Governments should hear the global outcry against corruption

Issued by Transparency International Secretariat



Translations: ZH | AR | RU | ES | FR


A growing outcry over corrupt governments forced several leaders from office last year, but as the dust has cleared it has become apparent that the levels of bribery, abuse of power and secret dealings are still very high in many countries. Transparency International’s Corruption Perceptions Index 2012 shows corruption continues to ravage societies around the world. 

Two thirds of the 176 countries ranked in the 2012 index score below 50, on a scale from 0 (perceived to be highly corrupt) to 100 (perceived to be very clean), showing that public institutions need to be more transparent, and powerful officials more accountable.

“Governments need to integrate anti-corruption actions into all public decision-making. Priorities include better rules on lobbying and political financing, making public spending and contracting more transparent and making public bodies more accountable to people,” said Huguette Labelle, the Chair of Transparency International.

“After a year of focus on corruption, we expect governments to take a tougher stance against the abuse of power. The Corruption Perceptions Index 2012 results demonstrate that societies continue to pay the high cost of corruption,” Labelle said.

Many of the countries where citizens challenged their leaders to stop corruption –from the Middle East to Asia to Europe – have seen their positions in the index stagnate or worsen. 

Corruption Perceptions Index 2012: The results

In the Corruption Perceptions Index 2012 Denmark, Finland and New Zealand tie for first place with scores of 90, helped by strong access to information systems and rules governing the behaviour of those in public positions.

Afghanistan, North Korea and Somalia once again cling to the bottom rung of the index. In these countries the lack of accountable leadership and effective public institutions underscore the need to take a much stronger stance against corruption.

Underperformers in the Corruption Perceptions Index 2012 also include the Eurozone countries most affected by the financial and economic crisis. Transparency International has consistently warned Europe to address corruption risks in the public sector to tackle the financial crisis, calling for strengthened efforts to corruption-proof public institutions.

“Corruption is the world’s most talked about problem,” stated Cobus de Swardt, Managing Director of Transparency International. “The world’s leading economies should lead by example, making sure that their institutions are fully transparent and their leaders are held accountable. This is crucial since their institutions play a significant role in preventing corruption from flourishing globally,” de Swardt said.

Background

This year Transparency International has updated the methodology for the Corruption Perceptions Index 2012.To reflect this the Corruption Perceptions Index is presented on a scale from 0 (highly corrupt) to 100 (very clean).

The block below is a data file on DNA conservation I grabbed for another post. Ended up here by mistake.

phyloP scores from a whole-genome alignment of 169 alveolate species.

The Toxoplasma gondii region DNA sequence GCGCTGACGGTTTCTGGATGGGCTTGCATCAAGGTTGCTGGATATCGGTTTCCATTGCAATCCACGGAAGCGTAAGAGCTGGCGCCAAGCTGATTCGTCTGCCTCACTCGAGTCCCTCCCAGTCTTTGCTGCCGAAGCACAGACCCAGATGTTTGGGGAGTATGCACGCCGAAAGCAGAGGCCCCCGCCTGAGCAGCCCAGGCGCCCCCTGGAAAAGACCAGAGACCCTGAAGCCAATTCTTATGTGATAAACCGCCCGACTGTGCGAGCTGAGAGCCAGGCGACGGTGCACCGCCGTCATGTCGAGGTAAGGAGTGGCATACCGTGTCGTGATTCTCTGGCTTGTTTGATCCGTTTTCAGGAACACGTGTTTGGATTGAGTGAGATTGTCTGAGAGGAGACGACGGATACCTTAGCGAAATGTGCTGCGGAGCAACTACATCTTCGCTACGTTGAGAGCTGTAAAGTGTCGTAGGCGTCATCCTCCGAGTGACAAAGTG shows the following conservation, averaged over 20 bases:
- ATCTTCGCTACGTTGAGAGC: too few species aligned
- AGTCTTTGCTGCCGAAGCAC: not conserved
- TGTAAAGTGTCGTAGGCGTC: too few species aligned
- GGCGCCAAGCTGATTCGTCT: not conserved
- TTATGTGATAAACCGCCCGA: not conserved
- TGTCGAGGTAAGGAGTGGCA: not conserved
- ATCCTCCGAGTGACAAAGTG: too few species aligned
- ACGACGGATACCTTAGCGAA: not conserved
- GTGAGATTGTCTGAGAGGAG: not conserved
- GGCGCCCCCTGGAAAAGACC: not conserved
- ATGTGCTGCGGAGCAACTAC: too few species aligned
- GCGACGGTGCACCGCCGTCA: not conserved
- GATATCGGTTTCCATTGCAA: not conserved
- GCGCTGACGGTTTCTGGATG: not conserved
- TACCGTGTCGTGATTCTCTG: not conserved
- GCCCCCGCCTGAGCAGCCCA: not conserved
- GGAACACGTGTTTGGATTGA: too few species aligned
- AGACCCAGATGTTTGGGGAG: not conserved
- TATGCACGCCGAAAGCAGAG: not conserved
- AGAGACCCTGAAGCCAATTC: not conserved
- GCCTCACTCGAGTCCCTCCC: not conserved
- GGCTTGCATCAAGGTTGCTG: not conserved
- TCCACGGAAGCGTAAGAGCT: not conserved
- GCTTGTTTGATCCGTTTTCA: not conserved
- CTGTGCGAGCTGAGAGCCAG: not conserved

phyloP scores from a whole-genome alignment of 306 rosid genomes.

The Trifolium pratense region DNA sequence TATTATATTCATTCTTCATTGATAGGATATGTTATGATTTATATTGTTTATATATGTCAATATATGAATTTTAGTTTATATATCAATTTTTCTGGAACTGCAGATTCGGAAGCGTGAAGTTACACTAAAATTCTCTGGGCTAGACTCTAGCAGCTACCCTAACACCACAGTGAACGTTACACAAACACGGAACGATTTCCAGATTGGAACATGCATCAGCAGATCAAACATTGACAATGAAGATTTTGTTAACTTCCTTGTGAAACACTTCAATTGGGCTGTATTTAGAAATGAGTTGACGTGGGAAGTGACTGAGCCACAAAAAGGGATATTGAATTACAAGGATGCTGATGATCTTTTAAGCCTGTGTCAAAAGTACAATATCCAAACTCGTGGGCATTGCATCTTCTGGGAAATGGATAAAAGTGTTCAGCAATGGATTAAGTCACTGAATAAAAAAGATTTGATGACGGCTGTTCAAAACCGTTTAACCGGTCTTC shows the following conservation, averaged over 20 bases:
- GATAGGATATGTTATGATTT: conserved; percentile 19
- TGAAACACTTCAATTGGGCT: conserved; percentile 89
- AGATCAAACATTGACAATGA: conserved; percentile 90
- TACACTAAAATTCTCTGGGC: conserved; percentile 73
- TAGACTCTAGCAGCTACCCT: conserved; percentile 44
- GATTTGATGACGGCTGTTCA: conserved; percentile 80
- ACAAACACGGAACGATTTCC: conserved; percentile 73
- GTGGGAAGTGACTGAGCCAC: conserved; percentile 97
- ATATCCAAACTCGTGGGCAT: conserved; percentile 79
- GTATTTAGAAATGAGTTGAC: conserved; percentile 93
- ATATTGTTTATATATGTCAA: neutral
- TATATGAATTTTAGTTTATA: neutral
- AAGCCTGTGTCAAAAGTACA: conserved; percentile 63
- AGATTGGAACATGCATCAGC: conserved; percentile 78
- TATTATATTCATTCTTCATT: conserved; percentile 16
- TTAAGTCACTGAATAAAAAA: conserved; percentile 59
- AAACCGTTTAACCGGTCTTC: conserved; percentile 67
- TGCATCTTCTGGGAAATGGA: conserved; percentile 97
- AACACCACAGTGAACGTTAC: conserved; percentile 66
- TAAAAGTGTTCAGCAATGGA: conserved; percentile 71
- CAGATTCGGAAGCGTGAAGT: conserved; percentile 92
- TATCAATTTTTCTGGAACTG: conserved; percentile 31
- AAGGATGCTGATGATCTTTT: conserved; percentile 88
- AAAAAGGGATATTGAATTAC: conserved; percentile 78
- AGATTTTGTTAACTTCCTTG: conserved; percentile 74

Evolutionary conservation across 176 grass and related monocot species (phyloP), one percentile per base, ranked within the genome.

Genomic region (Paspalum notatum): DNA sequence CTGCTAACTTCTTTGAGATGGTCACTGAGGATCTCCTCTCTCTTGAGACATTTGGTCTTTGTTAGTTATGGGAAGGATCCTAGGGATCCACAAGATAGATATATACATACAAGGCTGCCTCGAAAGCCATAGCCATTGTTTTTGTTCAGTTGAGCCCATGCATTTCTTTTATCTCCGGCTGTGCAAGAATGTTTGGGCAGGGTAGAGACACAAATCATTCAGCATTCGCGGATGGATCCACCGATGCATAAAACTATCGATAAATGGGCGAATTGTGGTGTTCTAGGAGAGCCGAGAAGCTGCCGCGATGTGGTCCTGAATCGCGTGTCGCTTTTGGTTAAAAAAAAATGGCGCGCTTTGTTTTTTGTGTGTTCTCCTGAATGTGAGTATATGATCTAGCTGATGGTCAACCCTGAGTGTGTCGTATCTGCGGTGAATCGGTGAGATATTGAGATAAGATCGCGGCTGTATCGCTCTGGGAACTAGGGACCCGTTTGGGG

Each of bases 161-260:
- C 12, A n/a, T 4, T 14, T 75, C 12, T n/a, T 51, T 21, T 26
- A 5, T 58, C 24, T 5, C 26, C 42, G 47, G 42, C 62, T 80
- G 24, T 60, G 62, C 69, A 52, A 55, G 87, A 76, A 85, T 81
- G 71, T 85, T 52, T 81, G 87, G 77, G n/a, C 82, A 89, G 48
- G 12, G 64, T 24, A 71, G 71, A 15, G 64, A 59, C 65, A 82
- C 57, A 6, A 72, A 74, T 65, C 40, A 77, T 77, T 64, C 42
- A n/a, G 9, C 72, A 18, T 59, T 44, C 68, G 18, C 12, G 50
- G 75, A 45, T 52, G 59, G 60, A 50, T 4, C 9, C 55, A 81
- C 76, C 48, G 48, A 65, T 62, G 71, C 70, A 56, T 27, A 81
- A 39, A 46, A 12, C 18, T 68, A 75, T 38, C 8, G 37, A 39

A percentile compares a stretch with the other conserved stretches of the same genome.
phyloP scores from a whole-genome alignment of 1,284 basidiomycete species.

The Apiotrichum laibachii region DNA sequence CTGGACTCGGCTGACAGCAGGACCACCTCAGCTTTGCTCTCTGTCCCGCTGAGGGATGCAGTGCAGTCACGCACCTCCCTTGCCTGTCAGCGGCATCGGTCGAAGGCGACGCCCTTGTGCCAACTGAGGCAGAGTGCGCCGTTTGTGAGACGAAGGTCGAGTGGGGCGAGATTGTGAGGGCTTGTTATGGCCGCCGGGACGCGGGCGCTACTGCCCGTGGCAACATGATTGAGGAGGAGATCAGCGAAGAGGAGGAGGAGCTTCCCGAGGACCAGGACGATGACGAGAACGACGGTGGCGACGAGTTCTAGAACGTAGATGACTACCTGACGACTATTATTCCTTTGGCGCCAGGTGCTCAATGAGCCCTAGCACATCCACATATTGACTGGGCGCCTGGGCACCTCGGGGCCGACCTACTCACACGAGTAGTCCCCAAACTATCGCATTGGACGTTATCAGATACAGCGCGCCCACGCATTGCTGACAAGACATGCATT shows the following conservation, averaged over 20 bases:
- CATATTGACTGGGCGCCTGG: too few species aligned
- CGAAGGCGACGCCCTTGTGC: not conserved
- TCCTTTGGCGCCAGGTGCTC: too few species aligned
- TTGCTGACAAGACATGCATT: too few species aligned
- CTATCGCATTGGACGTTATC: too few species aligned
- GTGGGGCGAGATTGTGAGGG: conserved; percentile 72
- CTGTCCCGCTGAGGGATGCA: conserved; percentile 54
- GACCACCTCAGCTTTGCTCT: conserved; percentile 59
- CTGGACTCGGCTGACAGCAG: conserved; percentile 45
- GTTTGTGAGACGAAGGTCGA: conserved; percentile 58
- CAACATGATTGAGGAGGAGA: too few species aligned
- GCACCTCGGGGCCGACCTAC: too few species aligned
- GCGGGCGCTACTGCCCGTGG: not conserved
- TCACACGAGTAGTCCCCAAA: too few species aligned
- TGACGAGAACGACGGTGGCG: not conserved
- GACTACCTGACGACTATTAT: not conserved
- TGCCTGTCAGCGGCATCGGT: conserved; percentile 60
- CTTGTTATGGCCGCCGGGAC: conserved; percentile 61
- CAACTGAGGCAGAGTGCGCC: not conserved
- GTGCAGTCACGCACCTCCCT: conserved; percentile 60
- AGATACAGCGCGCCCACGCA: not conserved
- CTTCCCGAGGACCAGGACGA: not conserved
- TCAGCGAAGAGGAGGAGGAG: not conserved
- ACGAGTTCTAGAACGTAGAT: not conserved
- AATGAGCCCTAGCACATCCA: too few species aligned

For any press enquiries please contact

Chris Sanders
Manager, Media and Public Relations
.(JavaScript must be enabled to view this email address)
+49 30 3438 20 666

Latest

Support Transparency International

The theme for the 18th edition of the International Anti-Corruption Conference (IACC) is announced

Building on the priorities set out in the Panama Declaration, the 18th IACC in Denmark from 22 to 24 October 2018 will move the pledge of acting together now to concrete action.

A new home for our corruption research

Transparency International is excited to announce the launch of the Knowledge Hub, a dedicated online space for our research.

Pardon me? Presidential clemency and impunity for grand corruption

Recent events in Brazil and Peru have shone a spotlight on the issue of presidential pardons in cases of grand corruption. Read more to find out the best practices that legislators can use to ensure that pardons are not abused for political purposes.

Stopping Dirty Money: the Global Effective-O-Meter

As of December 2017, global effectiveness at stopping money laundering stands at 32% effectiveness.

Corruption in the USA: The difference a year makes

A new survey by Transparency International shows that the US government has a long way to go to win back citizens’ trust.

Anti-Corruption Day 2017: Empowering citizens’ fight against corruption

The 9 December, is Anti-corruption Day. A key part of Transparency International’s work is to help people hold their governments to account. Have a look at what we've been doing around the world!

Digital Award for Transparency: Honouring digital initiatives to fight corruption

The Digital Award for Transparency awards individuals and civil society organisations who have developed digital technology tools used to fight corruption. The award aims at strengthening and promoting existing initiatives that promote good governance through three categories: Open Data, Citizen Engagement and Anti-Corruption Tools.

Social Media

Follow us on Social Media

Would you like to know more?

Sign up to stay informed about corruption news and our work around the world